One of the most serious duties educators and carers have is the obligation to act when they reasonably suspect that a child is in need of protection from abuse or neglect.
Early childhood education and care (ECEC) professionals are bound by law to report to Child Safety, where they reasonably suspect that:
- a child has suffered, is suffering, or is at risk of suffering significant harm caused by sexual or physical abuse
- a child may not have a parent who is able and willing to protect them from harm.
It is vital that educators and carers know when to report to Child Safety and when to take other action.
Mandatory reporters—a group that also includes police, doctors and teachers—made up half of all reports to Child Safety in the past year.
But about 3 of every 4 reports did not meet the threshold for further investigation by Child Safety.
For these reports, another pathway is available: Family and Child Connect (FaCC). FaCC services
operate in 17 locations across Queensland and are an easily accessible referral point for professionals working with families who may need support.
FaCC also supports families experiencing vulnerability by assessing their needs, providing information and advice, and referring them to the most appropriate support service.
A Child Safety Officer, known as the Principal Child Protection Practitioner (PCPP), provides support and advice to each FaCC service.
The PCPP assists in identifying any concerns which should be reported to Child Safety and will facilitate this process if required.
So when should ECEC professionals refer to FaCC instead of Child Safety?
A quick way of getting answers is to enter general details of the child’s circumstances into the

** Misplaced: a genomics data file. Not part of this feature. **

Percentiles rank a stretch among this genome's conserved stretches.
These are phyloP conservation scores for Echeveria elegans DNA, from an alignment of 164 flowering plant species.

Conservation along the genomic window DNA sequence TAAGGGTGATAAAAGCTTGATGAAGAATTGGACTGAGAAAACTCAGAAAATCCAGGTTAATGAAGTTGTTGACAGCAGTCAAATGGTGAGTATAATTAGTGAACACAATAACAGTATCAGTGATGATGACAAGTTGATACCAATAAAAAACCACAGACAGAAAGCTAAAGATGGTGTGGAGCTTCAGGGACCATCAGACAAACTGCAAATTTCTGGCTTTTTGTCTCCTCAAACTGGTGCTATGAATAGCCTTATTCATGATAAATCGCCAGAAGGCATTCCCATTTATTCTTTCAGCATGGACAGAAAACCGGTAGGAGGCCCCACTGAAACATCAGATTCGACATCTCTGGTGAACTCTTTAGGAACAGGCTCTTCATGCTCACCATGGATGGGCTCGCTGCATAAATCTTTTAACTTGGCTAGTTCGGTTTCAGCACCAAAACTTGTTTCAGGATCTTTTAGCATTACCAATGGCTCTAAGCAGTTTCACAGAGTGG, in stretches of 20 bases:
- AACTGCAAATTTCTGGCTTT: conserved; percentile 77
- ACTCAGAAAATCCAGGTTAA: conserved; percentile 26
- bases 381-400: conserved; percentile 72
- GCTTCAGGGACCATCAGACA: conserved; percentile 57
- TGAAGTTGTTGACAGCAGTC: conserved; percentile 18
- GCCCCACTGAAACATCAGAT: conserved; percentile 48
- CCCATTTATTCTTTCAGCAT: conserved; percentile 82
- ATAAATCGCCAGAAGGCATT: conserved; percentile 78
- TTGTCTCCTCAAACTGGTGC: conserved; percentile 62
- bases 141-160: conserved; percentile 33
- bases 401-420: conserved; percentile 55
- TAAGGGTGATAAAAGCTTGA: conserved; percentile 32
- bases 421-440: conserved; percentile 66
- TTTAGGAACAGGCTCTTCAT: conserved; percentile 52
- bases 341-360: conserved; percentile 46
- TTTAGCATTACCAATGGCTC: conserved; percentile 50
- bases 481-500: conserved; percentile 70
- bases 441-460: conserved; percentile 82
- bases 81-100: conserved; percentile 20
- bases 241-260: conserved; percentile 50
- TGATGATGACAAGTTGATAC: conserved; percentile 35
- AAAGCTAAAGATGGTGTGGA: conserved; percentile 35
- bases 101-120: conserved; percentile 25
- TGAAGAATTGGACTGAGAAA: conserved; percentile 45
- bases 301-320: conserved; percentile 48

Online Child Protection Guide, which will suggest a pathway for referring to FaCC or reporting to Child Safety.
A longer term strategy for making informed decisions is to register with NAPCAN for
mandatory reporter training.
Importantly, you cannot refer families to FaCC without their consent. The department offers a fact sheet for ECEC professionals about
how to have this sensitive conversation with families.
The severity of the abuse is not the only factor that determines whether a report meets the notification threshold at Child Safety.
Another factor that must be considered is whether the child has a parent at home who is willing and able to protect them from harm.
Parents have the primary responsibility for a child’s wellbeing, and the best place for a child is generally at home with family.
This is where FaCC comes in. They connect families to services that help them overcome addiction, unemployment, domestic violence and the other worries that can sometimes affect a family’s ability to cope with the stresses of raising children.
FaCC workers will advise early childhood education and care professionals and work with the family to link them with the support they need.
For more resources on mandatory reporting, including videos, posters and factsheets, visit the
Department of Child Safety, Youth and Women’s website.
Early childhood professionals must report any reasonable suspicions of child abuse and neglect to Child Safety’s
Regional Intake Services. If you are unsure, or think a family should be linked to a support service, phone FaCC on 13 32 64.